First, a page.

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  #1  
Old 10-19-2008
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Thinking about multihull... newbie question.

I have been increasingly intrigued with getting a multihull (gunkholing and speed) but I have to admit I know almost nothing about the various manufacturers or models that exist.
I have found info on the larger cruisers and the small Hobie cats but nothing inbetween???

Here are my particulars... Can anyone suggest a boat that fits the need?

-- Length... maybe 20-30'
-- Enough cabin for possible overnight and room for a small porta-pottie.
-- Reasonable to solo sail
-- Cockpit area reasonably comfortable for wife/occational neighbor types. (i.e. dry... no hanging off the hull or sitting on a tramp inches off the water)
-- Shallow to moderate draft ( max 4' fixed or retracting keelboards)
-- Robust enough to handle occational coastal Gulf surprise weather (5-6' swells with 25-30 knot winds)

In short, a multihull that I (solo) can get up and MOVE with, yet could still take some neighbors and wife out for casual sunset cruise in reasonable comfort. A small cabin that could provide overnight capability and a place to take a s**t if necessary

Does such a boat exist??? A sort of a weekend sailing cat?

Thank you for any advice!!!
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  #2  
Old 10-19-2008
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Gemini

Old or new, would be a fine match to your particulars. Perhaps a MaineCat. NOt really too much between Hobie (wet sailing) and the thirty footers that meet your needs.

all the best

dave
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Old 10-19-2008
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Yeah, definitely take a look at the Geminis (catamaran)/Telstars (trimarans) by Performance Cruising Inc. They're built in Annapolis, Md on Back Creek.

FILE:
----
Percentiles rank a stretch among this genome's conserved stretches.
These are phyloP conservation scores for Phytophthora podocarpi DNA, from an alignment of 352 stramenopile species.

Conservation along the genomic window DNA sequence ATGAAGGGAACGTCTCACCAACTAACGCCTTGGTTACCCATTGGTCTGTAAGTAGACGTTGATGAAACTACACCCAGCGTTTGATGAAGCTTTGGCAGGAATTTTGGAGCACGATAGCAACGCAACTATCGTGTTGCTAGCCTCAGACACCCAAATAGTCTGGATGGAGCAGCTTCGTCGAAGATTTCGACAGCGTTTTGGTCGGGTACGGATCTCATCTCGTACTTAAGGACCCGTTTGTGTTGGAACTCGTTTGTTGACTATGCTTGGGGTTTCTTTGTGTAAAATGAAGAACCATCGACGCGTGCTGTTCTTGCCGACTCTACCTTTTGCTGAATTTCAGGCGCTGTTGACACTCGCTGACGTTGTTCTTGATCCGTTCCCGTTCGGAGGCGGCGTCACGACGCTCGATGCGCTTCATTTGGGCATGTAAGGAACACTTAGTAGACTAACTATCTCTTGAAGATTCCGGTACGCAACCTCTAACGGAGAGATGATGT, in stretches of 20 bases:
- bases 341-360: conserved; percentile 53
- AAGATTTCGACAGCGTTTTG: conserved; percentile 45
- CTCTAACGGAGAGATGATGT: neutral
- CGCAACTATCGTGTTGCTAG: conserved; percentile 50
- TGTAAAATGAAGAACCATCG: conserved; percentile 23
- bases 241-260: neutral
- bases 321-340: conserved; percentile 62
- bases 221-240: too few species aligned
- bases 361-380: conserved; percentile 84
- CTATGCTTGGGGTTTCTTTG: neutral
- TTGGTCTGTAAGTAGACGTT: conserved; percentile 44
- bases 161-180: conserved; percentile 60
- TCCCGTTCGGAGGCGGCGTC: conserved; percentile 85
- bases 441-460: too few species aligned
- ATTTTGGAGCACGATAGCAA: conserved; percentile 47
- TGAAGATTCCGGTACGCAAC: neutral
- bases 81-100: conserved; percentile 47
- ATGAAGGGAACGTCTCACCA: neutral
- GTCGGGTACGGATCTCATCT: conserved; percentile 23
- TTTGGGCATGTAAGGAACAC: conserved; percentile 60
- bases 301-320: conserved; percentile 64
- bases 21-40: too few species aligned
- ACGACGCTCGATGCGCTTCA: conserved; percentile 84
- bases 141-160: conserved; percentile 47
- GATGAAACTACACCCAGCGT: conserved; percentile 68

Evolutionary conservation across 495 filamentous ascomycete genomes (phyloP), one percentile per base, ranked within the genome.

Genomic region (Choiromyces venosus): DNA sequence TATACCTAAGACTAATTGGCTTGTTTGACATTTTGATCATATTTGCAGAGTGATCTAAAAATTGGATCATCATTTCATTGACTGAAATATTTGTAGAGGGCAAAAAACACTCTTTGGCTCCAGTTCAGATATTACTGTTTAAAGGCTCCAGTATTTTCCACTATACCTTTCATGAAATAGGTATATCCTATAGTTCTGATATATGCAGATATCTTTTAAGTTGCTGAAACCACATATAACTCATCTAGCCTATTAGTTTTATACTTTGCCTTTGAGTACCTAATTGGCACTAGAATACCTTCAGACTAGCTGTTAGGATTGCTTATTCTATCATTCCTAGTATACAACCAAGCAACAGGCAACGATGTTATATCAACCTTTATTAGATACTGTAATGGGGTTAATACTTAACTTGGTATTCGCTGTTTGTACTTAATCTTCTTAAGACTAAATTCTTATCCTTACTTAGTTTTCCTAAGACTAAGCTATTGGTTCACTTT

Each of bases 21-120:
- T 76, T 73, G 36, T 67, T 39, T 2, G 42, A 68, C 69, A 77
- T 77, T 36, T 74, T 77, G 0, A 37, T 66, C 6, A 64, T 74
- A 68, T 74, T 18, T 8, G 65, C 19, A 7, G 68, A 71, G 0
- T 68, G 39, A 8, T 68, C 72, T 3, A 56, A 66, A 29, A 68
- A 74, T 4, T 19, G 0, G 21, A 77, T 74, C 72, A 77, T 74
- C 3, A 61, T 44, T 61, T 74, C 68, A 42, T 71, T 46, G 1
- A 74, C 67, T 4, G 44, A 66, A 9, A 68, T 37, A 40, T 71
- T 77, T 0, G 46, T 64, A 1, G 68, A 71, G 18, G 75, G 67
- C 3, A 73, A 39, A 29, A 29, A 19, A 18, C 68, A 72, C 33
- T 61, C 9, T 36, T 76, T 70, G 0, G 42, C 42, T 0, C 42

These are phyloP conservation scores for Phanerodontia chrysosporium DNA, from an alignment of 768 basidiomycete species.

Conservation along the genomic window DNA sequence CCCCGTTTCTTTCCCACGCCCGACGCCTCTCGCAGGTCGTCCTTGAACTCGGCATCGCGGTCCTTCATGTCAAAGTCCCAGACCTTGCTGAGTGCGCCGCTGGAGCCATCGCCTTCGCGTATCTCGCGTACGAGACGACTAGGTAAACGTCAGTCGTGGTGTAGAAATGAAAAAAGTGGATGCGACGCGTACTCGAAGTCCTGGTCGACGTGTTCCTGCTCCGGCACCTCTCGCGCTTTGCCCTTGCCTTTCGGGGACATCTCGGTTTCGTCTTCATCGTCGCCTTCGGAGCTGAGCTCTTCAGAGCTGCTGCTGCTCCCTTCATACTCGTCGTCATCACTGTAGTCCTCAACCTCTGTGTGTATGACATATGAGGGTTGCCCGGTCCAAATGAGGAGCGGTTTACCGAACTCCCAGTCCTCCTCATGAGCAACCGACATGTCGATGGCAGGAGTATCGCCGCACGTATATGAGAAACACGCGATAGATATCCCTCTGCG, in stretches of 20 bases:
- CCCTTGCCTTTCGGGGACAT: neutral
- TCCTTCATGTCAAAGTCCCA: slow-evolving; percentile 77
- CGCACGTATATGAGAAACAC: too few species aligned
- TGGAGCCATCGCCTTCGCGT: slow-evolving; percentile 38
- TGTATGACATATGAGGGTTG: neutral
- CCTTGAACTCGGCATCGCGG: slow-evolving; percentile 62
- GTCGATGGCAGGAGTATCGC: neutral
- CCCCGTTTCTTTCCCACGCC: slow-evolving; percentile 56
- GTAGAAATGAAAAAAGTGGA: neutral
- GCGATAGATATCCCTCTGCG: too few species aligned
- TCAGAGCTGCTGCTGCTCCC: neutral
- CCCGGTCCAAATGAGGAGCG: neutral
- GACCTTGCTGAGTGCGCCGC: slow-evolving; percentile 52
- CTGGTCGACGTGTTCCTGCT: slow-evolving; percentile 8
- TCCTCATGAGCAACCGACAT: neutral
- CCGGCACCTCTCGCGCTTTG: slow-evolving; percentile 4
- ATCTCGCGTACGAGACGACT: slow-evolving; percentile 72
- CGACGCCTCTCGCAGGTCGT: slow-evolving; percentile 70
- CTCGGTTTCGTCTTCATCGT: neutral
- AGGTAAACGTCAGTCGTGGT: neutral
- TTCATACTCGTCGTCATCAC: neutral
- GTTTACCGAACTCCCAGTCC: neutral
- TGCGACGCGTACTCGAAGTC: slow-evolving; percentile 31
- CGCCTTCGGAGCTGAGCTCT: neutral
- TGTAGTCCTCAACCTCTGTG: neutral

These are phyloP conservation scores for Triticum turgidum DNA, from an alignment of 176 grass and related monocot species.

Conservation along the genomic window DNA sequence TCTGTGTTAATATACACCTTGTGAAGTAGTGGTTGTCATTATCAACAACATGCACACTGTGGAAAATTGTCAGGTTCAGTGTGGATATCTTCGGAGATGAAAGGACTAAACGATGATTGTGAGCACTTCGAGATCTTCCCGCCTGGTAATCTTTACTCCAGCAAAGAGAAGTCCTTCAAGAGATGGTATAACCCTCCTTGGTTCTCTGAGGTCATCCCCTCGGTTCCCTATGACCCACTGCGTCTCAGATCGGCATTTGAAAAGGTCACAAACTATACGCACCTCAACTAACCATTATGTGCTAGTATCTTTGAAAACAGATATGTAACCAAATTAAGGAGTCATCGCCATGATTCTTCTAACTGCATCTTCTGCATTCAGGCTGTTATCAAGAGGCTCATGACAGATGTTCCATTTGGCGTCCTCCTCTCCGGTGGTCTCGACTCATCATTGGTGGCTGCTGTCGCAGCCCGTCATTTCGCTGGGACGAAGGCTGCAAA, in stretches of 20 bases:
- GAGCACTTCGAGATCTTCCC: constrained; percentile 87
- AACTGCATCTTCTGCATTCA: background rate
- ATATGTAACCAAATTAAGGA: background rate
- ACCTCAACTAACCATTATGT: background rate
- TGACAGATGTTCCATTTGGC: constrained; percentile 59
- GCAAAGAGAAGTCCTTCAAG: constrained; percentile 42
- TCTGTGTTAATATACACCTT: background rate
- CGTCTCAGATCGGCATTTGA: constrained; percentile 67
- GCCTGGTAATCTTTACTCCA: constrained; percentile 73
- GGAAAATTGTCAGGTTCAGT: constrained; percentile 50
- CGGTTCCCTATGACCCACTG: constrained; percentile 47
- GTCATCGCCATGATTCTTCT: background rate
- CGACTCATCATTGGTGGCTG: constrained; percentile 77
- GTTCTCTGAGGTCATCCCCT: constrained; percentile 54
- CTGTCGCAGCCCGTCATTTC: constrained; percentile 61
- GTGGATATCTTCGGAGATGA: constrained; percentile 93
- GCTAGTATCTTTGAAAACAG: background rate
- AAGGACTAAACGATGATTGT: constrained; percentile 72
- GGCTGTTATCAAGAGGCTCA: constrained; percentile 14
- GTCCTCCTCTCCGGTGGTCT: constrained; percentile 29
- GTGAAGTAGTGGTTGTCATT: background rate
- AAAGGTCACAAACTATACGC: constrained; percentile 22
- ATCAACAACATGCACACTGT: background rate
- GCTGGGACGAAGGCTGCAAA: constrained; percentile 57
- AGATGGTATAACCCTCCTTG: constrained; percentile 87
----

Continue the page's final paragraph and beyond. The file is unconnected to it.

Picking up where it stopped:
Some other smaller/mid-size catamaran designs are by Prout and Catalac, there are others (Stiletto?) but names are escaping me.

Also, in trimarans, you can look at the Corsairs (F-24, F-27, F-31, etc), other Ian Farrier designs, Condors, etc.
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Old 10-19-2008
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While catamarans like the Gemini, Maine Cat, TomCat, Iroquois, Heavenly Twins, and Catalac 8m/9m are all possibilities, I'd recommend a small trailerable trimaran instead. Most of these catamarans are longer than 30', and most will be difficult to keep in a small slip due to their beam.

A Telstar 26, Telstar 28, Quorning Dragonfly 800, or Farrier design like a Corsair 24, 28, or 31 would make more sense. Almost all of these are regularly available, and would make more sense IMHO for what you're trying to do.

The Telstars and Dragonflies are centerboard designs, where the Corsairs are daggerboard boats. Centerboard boats are a better choice for gunkholing, since the board will kick up generally if you go into areas too shallow for it. Daggerboards will generally stop the boat dead, and if you're moving fast enough may damage the daggerboard trunk.

Of these, the one I'd recommend the most is the Telstar 28, because it is far drier a design than the Corsairs, and less expensive than the Quornings generally. It also has a real galley and head, unlike the Corsair 24/28, and almost as much cabin space as the Corsair 31. One other reaason to recommend the Telstar 28—it can be folded to store in a normal width 30' slip—which the Corsairs can't do.

Here are two videos of my boat out in conditions worse than what you're describing.








If you want more information on the Telstar 28, you might want to read my blog.
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Last edited by sailingdog; 10-19-2008 at 08:03 PM.
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The Maine cat looks quite interesting. A large open cockpit with a reasonable cabin. Unfortunately rather large... might be a handful solo sailed? Not to mention painful to the wallet It comes VERY close to what I am looking for. I wish it were just a touch more compact.

I was aware of the Gemini and Telstar. Both nice vessels. I can't say i'm a huge fan of the helm position on the Gemini but it may be more comfortable than the pictures look.